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Wedding Bands Around the World: From Turkey to Ancient Egypt

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in Education, The Wedding Market, Trending

Posted on March 20, 2015



The vein that runs through the fourth finger in our right hand has a direct connection to our hearts, or so the saying goes. Of course you can pull out the anatomy book and decide for yourself how true the saying is, but regardless, it is because of this saying that most people in countries such as the United States, France, England, and Canada wear their engagement rings and wedding bands on the finger and hand that they do. Brides in other countries like Russia, Germany, Norway, and India, wear their rings on the right hand, and this is only the tip of the iceberg when considering the historical, cultural, and in some cases even religious or regional rules that determine what sort of ring a bride (or husband) will receive and how it will be worn in different parts of the world.


“Turkey Wedding Bands”?


Once upon a time, the only way to obtain or even know about wedding bands and engagement rings considered traditional in other parts of the world was to actually be in those parts of the world. Luckily for us, the age of the internet means the ability to find out about wedding bands or whatever else with the click of a button or two. This doesn’t mean, however, that all information is made as clear as we’d like it. If something can’t be easily explained in the real world, then it has the tendency not to be easily explained on the World Wide Web either, for example: the Turkey Wedding Band.




“Turkey Wedding Bands” is, at present, one of the most widely searched items on the internet in regards to different sorts of wedding bands from around the world. Since international destinations are already in mind, Turkish wedding bands may be one of the first places your mind goes, but in fact, the rings also called Harem rings, Puzzle Rings, or Asian Puzzle Rings, are not the traditional rings used in Turkey and in fact, have never been used in the Turkish culture. The multi band rings are similar to, and may originate from Gimmal Rings, a three band set used in the 15-1600’s in Europe. Taking a puzzle ring off can mean not being able to put in back on again if you aren’t in possession of the solution to the puzzle; a possible way of ensuring honesty and fidelity in the time these rings are said to have originated. For a fresh take on the puzzle ring influence, also evident in knotted and Celtic bands, is this Kirk Kara ring from the Angelique Collection. Unlike the “Turkey Wedding Ring”, this one can be resized to perfectly fit your bides fingers, where the puzzle ring can not.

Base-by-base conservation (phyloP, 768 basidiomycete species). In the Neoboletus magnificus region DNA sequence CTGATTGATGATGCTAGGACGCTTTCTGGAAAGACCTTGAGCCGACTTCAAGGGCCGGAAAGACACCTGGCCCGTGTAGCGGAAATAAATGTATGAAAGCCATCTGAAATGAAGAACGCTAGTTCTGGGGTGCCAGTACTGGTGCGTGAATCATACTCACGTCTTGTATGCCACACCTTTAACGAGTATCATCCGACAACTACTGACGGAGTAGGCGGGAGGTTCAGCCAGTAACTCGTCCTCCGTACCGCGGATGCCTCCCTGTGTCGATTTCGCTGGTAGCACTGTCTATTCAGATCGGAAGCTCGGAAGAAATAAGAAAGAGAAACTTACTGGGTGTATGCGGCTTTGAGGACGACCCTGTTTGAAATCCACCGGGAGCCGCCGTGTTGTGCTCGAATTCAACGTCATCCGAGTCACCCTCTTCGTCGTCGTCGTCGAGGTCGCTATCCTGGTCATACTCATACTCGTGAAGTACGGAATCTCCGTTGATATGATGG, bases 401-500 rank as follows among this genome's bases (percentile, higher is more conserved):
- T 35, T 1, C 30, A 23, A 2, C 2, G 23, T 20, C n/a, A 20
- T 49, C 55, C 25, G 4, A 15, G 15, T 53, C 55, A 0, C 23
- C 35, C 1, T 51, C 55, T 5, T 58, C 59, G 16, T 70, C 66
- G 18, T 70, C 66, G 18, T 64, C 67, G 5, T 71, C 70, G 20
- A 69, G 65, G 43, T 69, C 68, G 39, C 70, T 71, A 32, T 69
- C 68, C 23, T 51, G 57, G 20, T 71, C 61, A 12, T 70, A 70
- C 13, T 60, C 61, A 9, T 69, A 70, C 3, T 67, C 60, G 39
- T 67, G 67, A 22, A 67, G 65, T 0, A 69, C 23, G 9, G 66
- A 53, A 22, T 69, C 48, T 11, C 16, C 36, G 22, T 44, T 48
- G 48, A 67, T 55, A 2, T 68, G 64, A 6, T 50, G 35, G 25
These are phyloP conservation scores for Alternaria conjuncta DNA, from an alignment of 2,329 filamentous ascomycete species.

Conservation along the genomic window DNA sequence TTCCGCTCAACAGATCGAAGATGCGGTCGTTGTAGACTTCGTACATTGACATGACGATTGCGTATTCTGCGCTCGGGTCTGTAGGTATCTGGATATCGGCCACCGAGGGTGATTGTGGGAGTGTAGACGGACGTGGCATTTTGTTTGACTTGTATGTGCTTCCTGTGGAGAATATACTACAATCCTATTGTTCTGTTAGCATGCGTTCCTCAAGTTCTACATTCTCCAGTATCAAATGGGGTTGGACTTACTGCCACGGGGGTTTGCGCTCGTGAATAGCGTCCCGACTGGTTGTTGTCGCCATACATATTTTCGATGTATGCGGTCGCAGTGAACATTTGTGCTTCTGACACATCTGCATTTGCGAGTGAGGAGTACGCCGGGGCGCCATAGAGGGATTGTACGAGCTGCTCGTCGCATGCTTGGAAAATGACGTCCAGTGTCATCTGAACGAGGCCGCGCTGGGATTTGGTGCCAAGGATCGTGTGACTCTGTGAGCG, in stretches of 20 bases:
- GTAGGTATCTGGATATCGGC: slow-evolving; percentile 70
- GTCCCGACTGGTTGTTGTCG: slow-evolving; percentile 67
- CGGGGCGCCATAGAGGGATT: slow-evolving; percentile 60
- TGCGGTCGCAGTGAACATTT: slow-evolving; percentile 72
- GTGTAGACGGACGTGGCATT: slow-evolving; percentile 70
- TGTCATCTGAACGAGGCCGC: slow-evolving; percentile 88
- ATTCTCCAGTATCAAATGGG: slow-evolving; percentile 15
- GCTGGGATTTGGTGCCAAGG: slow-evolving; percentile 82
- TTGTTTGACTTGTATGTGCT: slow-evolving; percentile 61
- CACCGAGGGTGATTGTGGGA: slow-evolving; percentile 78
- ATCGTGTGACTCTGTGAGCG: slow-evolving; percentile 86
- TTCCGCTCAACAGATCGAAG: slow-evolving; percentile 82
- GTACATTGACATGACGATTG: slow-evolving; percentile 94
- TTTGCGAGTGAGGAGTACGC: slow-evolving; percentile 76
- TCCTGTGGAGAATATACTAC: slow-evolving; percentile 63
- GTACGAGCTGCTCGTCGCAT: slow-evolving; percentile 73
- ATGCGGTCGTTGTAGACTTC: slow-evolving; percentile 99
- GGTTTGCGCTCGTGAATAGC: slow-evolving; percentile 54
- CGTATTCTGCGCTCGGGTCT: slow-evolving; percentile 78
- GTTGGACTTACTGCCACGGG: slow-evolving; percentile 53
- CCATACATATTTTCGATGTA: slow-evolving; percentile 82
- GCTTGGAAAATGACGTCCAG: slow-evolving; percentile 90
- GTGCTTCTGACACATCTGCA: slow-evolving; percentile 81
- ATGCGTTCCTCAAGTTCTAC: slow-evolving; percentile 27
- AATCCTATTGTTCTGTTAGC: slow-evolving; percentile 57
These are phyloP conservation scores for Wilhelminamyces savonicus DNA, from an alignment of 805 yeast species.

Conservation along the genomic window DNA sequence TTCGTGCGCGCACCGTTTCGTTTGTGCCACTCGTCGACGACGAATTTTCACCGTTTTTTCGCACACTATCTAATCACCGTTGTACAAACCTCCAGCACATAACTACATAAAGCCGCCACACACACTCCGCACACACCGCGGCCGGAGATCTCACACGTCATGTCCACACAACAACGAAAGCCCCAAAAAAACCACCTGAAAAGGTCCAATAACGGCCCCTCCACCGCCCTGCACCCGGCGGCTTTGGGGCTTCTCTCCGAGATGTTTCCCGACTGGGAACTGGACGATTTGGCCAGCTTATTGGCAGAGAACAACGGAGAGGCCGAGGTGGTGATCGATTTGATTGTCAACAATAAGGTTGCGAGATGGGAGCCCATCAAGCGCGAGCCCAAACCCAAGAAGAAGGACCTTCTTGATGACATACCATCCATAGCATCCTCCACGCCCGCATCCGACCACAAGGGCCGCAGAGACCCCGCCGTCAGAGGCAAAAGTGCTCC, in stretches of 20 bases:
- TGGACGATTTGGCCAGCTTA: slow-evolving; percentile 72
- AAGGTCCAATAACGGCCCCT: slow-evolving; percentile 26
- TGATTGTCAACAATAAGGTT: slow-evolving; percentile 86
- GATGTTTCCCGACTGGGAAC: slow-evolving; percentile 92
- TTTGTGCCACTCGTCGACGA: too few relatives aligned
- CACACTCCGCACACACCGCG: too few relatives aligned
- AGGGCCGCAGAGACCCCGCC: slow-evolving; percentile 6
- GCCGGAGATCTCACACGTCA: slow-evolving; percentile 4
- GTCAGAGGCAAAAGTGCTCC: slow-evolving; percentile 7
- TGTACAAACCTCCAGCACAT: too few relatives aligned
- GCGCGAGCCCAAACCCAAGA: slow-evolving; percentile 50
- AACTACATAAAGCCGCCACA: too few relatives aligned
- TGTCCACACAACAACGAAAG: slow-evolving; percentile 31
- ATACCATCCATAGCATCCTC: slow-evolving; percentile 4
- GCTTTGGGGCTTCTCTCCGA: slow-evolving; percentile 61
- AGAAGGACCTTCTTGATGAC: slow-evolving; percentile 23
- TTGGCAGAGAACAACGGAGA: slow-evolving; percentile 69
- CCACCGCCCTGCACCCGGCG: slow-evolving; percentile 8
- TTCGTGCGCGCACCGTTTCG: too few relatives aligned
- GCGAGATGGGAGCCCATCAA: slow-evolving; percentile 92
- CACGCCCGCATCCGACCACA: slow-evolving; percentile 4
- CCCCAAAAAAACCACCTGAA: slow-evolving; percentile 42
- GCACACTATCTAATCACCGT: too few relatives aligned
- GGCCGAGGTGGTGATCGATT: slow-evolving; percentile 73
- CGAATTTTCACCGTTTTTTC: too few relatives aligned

Three’s No Crowd in Romania




The 25th wedding anniversary, also known as the silver anniversary, is a time when an additional wedding band, a silver band,  is gifted and worn with what are traditionally gold wedding rings by both husband and wife in Romania. This simple gesture allows couples to give each other a symbolic but meaningful and practical gift that serves as a reminder of their long standing commitment and undying love for one another.


Ancient Egypt


This is the time and place associated with the creation of the modern engagement ring and wedding band, although certain ornamental customs existed long before this time, dating back as far as the Neanderthals. Bone, hemp, ivory, and leather were some of the materials used by the ancient Egyptians to make wedding rings, until they eventually discovered metals such as gold could be used for making rings. Once this became a more popular custom the ring began to symbolize a wife’s claim on all of the possessions of her husband.


Ancient Romans


A metal ring with a key attached to it was the traditional wedding band for the Ancient Romans, who saw the jewelry as a way to acknowledge a romantic sentiment as well as legal rights to property. To marry a woman meant that she had unlocked your heart if you were a man in this place and time, and so the key said to the world, this is the woman who got the job done!




There’s a gold rush across Asia, at least when it comes to choosing engagement rings and wedding bands. 18-22 carat gold is considered to be the standard choice, and this makes sense when you consider that in religions that find their origins in India, gold is a symbol of beauty, as well. The cultural train of thought goes: to invest in lots of gold is to invest in a marriage that will last!


Here and Now




The best choice of wedding band and engagement ring is based on personal preference and what the symbolic gesture means to you. No matter where you are in the world, the selection of a wedding band is a perfect opportunity to make a major statement! Ever wonder how to wear your engagement and wedding ring set properly? Check out this post to find out.

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